When Anna runs off to talk to Elsa she doesn't seem to have time to even dress appropriately for the cold, much less pack supplies and money just in case she needs to pick up something along the way. As the story unfolds it turns out that she does end up needing to shop for supplies along the way. Fortunately she encounter's Wandering Oaken's Trading Post (and sauna).

As you can see when Kristoff wants to purchase some items Oaken is upfront with the price for the goods. Due to Kristoff's rudness he is thrown out of the store. Next Oaken asks Anna if she wants more than the clothes and the boots. Anna hesitates and the scene cuts.

Do we know anything about how Anna acquires the goods from Oaken's store? I don't think she pulled "I don't need to pay because I'm the princess card" because Oaken only refers to Anna as "dear-y" so it isn't clear he knows she's the princess. Given that he threw Kristoff out for rude behavior I don't think Oaken would blindly accept Anna's claim that she should get free stuff based on her word that she's a princess. Furthermore it doesn't make sense to me that Anna had a bunch of money squirreled away in her dress somewhere when she went to the ball. Why would she carry cash when there is literally nothing to spend her money on.. The only other alternatives I can think of would be maybe Anna traded her fancy ball gown and slippers for the goods, or Oaken recognized her clothing as clothing of a noble so allowed her to take the goods on credit. While either of those options, or another, could conceivably work I'd like to know if this is addressed in any of the extended Disney works.

I'm willing to accept anything from kids books to references in Once Upon a Time, or basically anything else Disney had a hand in creating. Of course fan fiction type sources aren't legit.

In the movie Frozen Fever Oaken is seen giving Elsa a cold remedy of his own invention. By this time he clearly knows who both sisters are so the cold remedy could be a gift or added to the girls tab so I don't think this is necessarily relevant to Oaken's initial encounter with Anna.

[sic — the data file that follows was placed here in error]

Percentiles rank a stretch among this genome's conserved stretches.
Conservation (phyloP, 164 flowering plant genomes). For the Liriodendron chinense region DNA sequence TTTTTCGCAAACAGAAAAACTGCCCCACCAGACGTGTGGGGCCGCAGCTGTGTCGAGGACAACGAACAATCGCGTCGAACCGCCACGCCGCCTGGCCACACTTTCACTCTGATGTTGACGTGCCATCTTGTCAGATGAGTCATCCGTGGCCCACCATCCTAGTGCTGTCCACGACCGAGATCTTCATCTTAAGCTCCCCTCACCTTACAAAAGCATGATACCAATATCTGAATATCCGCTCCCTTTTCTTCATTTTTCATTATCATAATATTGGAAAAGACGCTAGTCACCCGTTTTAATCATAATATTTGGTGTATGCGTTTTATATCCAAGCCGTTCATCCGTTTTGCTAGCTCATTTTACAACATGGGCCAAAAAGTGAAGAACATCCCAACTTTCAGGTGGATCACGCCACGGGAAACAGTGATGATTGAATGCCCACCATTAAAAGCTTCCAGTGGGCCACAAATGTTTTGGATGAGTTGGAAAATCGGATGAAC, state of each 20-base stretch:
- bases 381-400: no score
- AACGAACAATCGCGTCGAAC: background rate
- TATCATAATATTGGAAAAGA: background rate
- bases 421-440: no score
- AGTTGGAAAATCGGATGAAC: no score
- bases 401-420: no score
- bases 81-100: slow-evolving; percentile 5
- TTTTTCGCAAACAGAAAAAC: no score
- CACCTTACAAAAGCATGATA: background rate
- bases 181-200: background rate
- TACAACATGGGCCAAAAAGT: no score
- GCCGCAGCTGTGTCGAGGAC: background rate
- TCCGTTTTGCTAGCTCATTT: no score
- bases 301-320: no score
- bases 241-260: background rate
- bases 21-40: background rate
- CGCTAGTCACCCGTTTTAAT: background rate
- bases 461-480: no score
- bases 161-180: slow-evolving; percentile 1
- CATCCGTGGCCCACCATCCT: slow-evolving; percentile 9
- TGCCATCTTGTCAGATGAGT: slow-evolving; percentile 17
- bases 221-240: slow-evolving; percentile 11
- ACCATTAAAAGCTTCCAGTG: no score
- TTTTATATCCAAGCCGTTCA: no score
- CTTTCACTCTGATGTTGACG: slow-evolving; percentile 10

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    There's nothing in the junior novel, the script nor the "art of" book that explains it. – Valorum Oct 20 '17 at 22:26
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    There's also nothing in the Little Golden Junior Book of the Film, Essential Guide to Frozen, Frozen Read-Along Storybook, Frozen Graphic Novel tie-in nor in the Anna's Icy Adventure Reader. – Valorum Oct 20 '17 at 22:42
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    @Valorum holy crap man! It's moments like these that remind me why you're the Jon Skeet of this stack.... Also for the record there's nothing in Frozen 5-Minute Bedtime Stories either. – Erik Oct 20 '17 at 22:56
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    In the Big Golden Novelisation she says that she "bought" them, So we know at least that she didn't just command him to hand the goods over. – Valorum Oct 20 '17 at 22:58
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    I suspect a start and an end. The scene appears in a bunch of different books, but never with an explanation. – Valorum Oct 20 '17 at 23:01

Anna gave Wandering Oaken her coronation dress in exchange for the goods.

He has it on sale in Once Upon a Snowman.

enter image description here

Note that the dress isn't being sold with the necklace which, presumably, she's still in possession of. He also, evidently, sold her a similar looking bodice to the one she was wearing previously.


When Anna first arrives at Oaken's, she is wearing a necklace with a large stone. The necklace is gone when she leaves the trading post, so maybe she was able to trade it along with her finer clothes.

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    Certainly another possibility to add to the list. However, as the original poster is asking for confirmation of what happened between her and Oaken that allowed her to make her purchase, this doesn't actually answer the question. – RDFozz Feb 16 '18 at 23:38
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    I agree with @RDFozz. This is just one of the many possibilities. Anna could have traded the necklace or she could still have it underneath the winter cloak/dress, or she could have the necklace in the bundle she carried. I'd like an official source saying how she got the goods from Oaken, not just reasonable speculation. This was also mentioned in the comments as a possibility earlier. – Erik Feb 17 '18 at 0:08
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    I've downvoted. You don't see her neck in any later scene which means there's no proof that this was the method of payment, nor that it was gone. It might be under her coat or in a pocket – Valorum Feb 17 '18 at 10:01

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